Rep. Scott’s Labor Day cookout

A 40-year tradition of serving hot dogs, politics

9/2/2016, 3:23 p.m.
How often can you walk into a cookout, grab a hot dog and chat with U.S. senators, several Virginia mayors ...

By Lauren Northington

How often can you walk into a cookout, grab a hot dog and chat with U.S. senators, several Virginia mayors and perhaps the governor, without paying thousands?

Thanks to Congressman Robert C. “Bobby” Scott, that’s what happens each year on Labor Day.

On Monday, Sept. 5, Rep. Scott will be hosting his 40th Annual Labor Day Celebration from 3 to 6 p.m. in the backyard of his family home overlooking Hampton Roads at 914 Shore Drive in Newport News.

More than 1,000 guests are expected, including Gov. Terry McAuliffe, Lt. Gov. Ralph Northam, and other elected officials, including many candidates running for office in November.

Rep. Scott, whose 3rd Congressional District included Richmond until earlier this year when redistricting moved the city to the 4th District, is excited about continuing the tradition.

“I would guess that if you took a poll, one-third of the people in Newport News would name the Labor Day cookout as a ‘Happening,’ ” Rep. Scott said.

The event requires 50 to 60 onsite volunteer coordinators, and even more volunteers to plan and prepare.

The cookout, which costs approximately $12,000 to put on and is paid for by his campaign fund, had humble beginnings.

It was 1977, he recalled, and his first run for the Virginia General Assembly.

“We had just completed the primary election for the House of Delegates, and we wanted to take time to kick off the general election campaign and thank the volunteers,” said Rep. Scott.

“The first year,” he said, “we had 30 to 40 people” attend the cookout, along with Rep. Scott and one or two other political candidates.

The 69-year-old Harvard University and Boston College Law School graduate won the election. He served in the House of Delegates from 1978 to 1983 and represented Newport News in the Virginia Senate from 1983 to 1993, before being elected to the U.S. House of Representatives. He is the first African-American elected to Congress from Virginia since the 1890s, and only the second elected to Congress in Virginia history.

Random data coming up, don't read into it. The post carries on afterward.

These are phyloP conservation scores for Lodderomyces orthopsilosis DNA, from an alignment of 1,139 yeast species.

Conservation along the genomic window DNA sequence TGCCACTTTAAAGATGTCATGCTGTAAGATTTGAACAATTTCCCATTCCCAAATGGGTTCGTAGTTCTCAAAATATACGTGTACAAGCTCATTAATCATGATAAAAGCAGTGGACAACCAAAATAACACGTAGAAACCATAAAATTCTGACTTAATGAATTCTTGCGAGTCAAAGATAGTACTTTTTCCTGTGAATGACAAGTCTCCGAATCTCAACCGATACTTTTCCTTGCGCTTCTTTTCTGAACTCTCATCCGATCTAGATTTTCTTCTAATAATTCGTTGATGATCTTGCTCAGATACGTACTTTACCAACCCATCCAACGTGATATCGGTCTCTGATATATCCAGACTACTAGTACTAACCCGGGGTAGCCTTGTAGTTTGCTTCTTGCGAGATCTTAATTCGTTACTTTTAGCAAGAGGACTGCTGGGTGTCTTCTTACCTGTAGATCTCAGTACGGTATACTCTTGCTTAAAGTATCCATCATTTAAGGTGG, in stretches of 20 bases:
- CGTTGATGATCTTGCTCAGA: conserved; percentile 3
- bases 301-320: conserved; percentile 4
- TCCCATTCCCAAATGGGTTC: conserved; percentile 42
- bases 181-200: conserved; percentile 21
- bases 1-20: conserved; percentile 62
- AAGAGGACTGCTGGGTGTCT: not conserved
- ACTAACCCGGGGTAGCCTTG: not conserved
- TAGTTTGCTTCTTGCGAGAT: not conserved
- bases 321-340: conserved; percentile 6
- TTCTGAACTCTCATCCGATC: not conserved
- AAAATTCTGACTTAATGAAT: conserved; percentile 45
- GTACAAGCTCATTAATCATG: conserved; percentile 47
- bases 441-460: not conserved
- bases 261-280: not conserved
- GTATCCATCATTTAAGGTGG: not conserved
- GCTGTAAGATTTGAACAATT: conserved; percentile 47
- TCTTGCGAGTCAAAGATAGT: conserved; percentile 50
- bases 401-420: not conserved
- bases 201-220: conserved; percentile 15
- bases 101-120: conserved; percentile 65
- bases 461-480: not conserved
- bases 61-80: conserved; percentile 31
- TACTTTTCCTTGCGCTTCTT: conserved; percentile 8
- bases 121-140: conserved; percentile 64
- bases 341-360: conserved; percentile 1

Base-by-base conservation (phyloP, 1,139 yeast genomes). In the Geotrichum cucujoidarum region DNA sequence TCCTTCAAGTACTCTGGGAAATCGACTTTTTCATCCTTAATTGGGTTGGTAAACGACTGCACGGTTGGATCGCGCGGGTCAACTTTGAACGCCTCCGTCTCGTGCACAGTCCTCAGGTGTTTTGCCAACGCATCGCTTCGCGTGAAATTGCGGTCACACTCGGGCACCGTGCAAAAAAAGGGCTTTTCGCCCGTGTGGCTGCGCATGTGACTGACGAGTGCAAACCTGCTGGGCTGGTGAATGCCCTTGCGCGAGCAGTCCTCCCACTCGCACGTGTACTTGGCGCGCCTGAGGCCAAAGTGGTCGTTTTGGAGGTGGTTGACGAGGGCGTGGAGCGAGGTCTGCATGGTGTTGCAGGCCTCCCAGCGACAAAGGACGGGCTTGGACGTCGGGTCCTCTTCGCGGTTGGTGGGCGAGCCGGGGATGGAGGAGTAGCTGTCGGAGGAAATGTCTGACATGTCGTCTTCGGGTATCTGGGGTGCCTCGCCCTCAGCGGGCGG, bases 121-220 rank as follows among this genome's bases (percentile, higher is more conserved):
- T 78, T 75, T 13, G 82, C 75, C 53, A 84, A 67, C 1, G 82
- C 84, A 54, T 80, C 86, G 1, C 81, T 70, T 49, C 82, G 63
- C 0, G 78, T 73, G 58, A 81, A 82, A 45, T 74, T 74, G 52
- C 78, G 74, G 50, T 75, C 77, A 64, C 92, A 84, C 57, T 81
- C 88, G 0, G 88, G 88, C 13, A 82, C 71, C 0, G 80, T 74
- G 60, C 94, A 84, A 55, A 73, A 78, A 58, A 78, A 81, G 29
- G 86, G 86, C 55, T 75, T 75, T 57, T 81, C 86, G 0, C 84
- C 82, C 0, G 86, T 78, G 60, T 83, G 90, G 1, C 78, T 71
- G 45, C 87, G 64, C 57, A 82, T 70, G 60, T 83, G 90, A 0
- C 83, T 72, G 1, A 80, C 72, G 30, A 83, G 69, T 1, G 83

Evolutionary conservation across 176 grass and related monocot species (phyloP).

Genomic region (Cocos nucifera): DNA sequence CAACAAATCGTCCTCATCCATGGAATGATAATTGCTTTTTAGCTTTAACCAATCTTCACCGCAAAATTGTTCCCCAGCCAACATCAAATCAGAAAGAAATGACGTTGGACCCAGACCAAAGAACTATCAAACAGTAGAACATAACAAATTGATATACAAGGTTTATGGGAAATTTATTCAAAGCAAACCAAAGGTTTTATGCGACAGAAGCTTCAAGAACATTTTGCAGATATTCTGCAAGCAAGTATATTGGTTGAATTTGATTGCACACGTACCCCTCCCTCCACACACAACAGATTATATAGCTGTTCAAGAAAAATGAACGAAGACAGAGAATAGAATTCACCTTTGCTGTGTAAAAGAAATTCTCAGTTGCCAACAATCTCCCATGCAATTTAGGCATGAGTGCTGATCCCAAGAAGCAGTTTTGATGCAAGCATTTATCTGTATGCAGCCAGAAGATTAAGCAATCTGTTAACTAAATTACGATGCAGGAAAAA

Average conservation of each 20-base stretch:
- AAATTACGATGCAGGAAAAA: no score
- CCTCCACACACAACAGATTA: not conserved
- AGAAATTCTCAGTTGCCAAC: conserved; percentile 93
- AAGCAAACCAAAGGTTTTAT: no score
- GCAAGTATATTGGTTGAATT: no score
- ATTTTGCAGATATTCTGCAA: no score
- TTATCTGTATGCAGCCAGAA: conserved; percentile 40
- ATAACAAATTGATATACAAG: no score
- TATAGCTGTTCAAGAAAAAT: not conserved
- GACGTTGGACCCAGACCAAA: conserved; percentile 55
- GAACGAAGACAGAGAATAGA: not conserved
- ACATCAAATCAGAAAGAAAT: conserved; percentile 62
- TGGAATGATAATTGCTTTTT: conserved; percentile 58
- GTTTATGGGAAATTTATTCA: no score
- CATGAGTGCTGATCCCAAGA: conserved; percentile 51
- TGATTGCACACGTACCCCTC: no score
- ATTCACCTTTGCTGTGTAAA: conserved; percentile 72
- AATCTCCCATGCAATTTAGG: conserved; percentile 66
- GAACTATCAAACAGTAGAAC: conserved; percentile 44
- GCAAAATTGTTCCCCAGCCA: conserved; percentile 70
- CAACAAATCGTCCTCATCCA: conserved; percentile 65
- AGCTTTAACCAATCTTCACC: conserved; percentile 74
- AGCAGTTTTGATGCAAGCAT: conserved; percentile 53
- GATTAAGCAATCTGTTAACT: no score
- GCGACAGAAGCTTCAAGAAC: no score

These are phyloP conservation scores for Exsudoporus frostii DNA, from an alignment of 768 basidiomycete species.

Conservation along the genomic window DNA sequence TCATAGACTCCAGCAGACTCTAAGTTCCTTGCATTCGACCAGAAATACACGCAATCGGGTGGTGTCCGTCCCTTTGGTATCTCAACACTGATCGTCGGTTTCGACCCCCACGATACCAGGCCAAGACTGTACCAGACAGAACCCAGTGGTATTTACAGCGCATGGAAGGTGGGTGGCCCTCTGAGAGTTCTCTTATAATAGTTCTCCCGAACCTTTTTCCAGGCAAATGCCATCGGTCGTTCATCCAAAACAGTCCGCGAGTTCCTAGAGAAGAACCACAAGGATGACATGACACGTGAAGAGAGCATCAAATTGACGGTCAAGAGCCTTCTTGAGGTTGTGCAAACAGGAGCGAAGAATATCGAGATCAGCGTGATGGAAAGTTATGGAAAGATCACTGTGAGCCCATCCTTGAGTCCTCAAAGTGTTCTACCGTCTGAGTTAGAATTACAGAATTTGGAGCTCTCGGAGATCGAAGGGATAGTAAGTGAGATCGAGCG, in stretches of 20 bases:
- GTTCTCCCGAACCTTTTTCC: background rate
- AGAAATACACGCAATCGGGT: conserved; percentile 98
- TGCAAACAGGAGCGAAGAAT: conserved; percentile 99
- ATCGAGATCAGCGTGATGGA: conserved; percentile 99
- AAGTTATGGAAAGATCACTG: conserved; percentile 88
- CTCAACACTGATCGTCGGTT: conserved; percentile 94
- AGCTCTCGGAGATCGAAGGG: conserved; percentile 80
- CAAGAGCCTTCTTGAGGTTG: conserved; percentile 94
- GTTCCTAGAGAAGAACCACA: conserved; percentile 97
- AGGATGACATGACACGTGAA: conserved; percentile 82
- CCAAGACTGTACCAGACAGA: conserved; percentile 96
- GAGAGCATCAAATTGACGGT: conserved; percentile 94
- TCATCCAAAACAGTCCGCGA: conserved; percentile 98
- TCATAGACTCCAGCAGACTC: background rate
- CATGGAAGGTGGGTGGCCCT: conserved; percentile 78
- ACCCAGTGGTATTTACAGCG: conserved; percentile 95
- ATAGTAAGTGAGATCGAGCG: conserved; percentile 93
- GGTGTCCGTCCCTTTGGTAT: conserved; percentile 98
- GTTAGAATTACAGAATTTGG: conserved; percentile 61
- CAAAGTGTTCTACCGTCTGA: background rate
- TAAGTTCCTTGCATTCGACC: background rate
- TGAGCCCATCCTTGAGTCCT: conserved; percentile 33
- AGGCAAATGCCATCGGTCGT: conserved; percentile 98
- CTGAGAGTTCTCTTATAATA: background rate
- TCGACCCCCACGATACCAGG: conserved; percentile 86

In the years since the first cookout, Rep. Scott’s Labor Day cookout has boasted an attendance of many of the sitting elected Democrats, sitting Virginia governors, attorney generals, and even a sitting president.

In 1999, then-President Bill Clinton arrived with Secret Service after he and an entourage of state officials in four helicopters flew over Hampton Roads to survey damage from a recent tornado. President Clinton then declared parts of Virginia eligible for federal disaster aid.

Asked if Democratic presidential candidate Hillary Clinton will make a campaign stop at the cookout this year, Rep. Scott responded that she might attend another time.

“I don’t think so,” he said, “because the Dems are doing well in Virginia.”

U.S. Sen. Tim Kaine, who is Mrs. Clinton’s vice presidential running mate, attended the event last year with his wife, Anne Holton, who was then Virginia’s secretary of education.

They were among 40 to 50 or more elected officials who Rep. Scott introduced at the 2015 event, a testament to how the event remains a staple in Virginia politics.

“I can’t remember a single Democrat running statewide that did not attend and win. Few who did attend were not elected, but every Democrat running statewide who has won has attended,” he said.

Political underpinnings aside, the congressman firmly believes the event serves a critical role in bringing elected officials and the communities they lead together.

And the event is free and open to the public.

“It’s a community event and it’s really an unusual event — no tickets, no RSVP,” he said. “Just show up.”